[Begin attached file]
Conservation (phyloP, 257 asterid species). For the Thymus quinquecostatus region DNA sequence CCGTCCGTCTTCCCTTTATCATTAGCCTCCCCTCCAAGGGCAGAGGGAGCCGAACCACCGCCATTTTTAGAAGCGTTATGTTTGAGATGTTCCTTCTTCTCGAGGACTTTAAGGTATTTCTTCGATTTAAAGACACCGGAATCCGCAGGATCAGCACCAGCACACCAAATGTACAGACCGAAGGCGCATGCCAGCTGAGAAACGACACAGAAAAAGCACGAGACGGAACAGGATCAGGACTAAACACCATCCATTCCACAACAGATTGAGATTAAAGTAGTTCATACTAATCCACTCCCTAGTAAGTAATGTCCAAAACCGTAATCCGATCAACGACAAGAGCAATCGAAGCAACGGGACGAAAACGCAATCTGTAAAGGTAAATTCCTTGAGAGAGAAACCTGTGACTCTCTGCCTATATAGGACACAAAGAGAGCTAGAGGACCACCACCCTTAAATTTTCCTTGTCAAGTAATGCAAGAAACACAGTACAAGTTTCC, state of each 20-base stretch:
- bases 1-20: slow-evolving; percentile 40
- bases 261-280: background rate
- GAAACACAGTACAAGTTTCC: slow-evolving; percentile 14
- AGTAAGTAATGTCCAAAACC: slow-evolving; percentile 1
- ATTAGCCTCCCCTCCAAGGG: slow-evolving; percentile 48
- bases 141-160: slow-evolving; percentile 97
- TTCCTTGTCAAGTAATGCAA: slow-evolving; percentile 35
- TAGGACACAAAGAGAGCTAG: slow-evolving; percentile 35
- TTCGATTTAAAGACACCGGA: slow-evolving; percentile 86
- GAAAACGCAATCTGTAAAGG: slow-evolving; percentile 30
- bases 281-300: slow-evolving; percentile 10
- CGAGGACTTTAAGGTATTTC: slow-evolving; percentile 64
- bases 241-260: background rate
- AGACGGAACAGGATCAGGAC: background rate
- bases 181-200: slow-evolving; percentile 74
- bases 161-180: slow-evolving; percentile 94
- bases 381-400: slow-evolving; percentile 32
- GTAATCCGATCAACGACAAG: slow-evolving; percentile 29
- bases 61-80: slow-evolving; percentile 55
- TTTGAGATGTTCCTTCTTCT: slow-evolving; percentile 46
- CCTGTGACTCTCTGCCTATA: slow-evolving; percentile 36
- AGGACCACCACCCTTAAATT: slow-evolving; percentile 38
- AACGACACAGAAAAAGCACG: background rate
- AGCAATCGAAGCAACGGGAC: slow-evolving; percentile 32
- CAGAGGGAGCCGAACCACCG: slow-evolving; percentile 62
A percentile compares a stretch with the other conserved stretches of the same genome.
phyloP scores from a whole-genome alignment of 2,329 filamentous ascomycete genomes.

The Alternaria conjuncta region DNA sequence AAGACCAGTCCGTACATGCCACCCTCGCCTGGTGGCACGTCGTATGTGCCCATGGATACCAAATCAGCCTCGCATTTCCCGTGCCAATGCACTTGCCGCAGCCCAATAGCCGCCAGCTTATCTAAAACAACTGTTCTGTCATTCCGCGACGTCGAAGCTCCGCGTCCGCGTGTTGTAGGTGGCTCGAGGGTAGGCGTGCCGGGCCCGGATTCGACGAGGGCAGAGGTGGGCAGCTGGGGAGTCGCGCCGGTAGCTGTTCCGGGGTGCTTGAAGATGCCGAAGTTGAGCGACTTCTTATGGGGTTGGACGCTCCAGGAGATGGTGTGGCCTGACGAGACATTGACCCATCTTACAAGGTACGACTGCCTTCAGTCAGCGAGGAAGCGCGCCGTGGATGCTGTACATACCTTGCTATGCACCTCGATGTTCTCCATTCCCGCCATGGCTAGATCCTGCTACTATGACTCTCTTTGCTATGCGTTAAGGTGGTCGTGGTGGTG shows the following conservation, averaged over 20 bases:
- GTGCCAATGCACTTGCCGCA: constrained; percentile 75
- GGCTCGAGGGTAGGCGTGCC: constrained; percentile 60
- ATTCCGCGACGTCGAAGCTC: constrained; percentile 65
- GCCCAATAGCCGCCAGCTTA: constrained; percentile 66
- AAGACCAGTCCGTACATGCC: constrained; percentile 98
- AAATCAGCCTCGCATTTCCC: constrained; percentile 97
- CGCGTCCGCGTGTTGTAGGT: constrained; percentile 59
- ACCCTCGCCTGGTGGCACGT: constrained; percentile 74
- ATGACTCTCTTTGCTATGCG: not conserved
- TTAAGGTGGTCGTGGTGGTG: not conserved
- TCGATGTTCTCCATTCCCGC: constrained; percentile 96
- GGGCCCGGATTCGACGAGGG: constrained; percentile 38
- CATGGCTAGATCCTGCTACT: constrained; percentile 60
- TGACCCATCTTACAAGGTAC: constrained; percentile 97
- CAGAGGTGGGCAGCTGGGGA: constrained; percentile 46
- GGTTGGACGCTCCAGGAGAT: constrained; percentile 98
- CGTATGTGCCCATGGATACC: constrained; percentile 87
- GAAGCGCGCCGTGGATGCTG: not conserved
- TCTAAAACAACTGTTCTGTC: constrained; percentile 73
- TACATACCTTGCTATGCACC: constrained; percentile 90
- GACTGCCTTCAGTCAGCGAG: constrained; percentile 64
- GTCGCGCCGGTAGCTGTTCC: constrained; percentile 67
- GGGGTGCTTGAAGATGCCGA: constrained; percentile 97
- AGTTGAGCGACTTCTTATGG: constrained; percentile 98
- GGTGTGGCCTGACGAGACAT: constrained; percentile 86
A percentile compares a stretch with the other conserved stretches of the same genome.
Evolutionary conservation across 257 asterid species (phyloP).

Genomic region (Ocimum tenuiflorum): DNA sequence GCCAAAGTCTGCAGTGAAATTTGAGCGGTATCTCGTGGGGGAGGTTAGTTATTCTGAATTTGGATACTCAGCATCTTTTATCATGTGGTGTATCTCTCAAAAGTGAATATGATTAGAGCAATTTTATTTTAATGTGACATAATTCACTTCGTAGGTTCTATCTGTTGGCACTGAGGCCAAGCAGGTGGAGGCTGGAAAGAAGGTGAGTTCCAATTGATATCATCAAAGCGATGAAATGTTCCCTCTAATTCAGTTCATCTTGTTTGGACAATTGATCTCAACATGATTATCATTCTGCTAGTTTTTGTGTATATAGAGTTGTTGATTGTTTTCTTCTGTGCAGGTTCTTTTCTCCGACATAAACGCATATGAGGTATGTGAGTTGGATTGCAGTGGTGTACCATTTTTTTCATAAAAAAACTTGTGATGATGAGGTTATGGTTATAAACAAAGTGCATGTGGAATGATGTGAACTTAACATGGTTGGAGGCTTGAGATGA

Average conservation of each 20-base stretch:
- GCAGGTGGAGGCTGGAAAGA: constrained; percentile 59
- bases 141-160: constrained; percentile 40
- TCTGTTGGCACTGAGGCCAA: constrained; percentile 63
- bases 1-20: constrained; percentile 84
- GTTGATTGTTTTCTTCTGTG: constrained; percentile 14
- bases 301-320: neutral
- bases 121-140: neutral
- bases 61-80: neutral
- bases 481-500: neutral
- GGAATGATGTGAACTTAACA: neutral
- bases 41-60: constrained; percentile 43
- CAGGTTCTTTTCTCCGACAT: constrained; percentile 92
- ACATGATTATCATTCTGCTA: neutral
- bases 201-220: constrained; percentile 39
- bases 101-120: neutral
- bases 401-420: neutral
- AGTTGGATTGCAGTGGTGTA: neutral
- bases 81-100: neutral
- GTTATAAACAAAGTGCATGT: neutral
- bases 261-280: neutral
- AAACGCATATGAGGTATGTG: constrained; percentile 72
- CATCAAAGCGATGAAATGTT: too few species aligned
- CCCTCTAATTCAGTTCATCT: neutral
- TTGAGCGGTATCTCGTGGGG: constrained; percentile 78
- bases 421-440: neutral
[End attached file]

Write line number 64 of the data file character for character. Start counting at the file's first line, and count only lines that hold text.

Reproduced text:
- bases 301-320: neutral